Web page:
• Former President Bill Clinton and former Sen. Bob Dole teamed up to help raise $100,000,000 in scholarships for the children and spouses of victims.
• Proceeds were still being counted from this year's Farm Aid Concert, held Saturday in Indiana. Co-founder Willie Nelson brought thousands to their feet with "This Land Is Your Land." The event will benefit family farmers and victims of the terror attacks.
• The Federal Reserve is expected on Tuesday to push a key interest rate to its lowest level in four decades. Consumer confidence has plunged by the largest amount since the Persian Gulf War.
• The price tag of the terrorist attacks on the World Trade Center will be nearly $40 billion, an early estimate of what it will cost to remove debris, pay overtime and rebuild subways and skyscrapers, officials say.
• New York City offered $1 billion in bonds for sale Monday to start paying for debris removal and unemployment insurance for workers who have been put out of work by the World Trade Center collapse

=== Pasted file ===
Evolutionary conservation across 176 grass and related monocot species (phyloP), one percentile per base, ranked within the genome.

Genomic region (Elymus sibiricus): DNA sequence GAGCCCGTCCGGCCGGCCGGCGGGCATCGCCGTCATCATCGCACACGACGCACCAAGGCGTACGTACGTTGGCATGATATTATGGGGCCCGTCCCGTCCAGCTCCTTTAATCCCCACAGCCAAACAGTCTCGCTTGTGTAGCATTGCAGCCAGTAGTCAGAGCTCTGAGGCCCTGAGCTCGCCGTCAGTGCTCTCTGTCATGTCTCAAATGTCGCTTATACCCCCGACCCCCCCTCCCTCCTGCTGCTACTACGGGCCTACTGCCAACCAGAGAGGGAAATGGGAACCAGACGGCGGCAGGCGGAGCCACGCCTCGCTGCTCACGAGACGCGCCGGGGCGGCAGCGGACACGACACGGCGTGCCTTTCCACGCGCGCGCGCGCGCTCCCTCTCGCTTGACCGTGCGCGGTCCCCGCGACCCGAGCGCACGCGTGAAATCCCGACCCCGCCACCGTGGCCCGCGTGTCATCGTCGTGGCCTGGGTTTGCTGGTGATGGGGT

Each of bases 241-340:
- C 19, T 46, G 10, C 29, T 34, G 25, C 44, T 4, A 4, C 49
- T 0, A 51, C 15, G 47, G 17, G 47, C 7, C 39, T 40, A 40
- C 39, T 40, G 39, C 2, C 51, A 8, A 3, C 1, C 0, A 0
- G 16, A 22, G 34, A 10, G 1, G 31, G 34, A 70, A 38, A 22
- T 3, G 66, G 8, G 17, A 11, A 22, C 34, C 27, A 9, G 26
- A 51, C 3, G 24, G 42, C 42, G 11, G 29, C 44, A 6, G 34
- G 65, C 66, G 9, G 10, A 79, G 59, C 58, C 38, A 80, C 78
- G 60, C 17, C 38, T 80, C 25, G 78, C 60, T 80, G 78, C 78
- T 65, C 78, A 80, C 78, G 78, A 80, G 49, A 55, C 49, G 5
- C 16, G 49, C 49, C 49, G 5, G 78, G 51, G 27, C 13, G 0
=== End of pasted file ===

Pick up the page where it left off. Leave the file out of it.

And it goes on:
The Home Front:
• Ashcroft said that more terror attacks on the United States were likely, especially in the case of military retaliation for the Sept. 11 attacks. "We believe there is the likelihood of additional terrorist activity," Ashcroft told CBS' Face the Nation.
• Health and Human Services Secretary Tommy Thompson said the U.S. is prepared to handle any kind of biological attack. Thompson told CBS' 60 Minutes that supplies are stockpiled and 7,000 medical personal are ready to respond.
• Al Gore carried a message of unity to a Democratic audience Saturday night, declaring that "There are no divisions in this country" — and fighting terrorism is a mission for all. The former vice president told his audience: "George W. Bush is my commander in chief."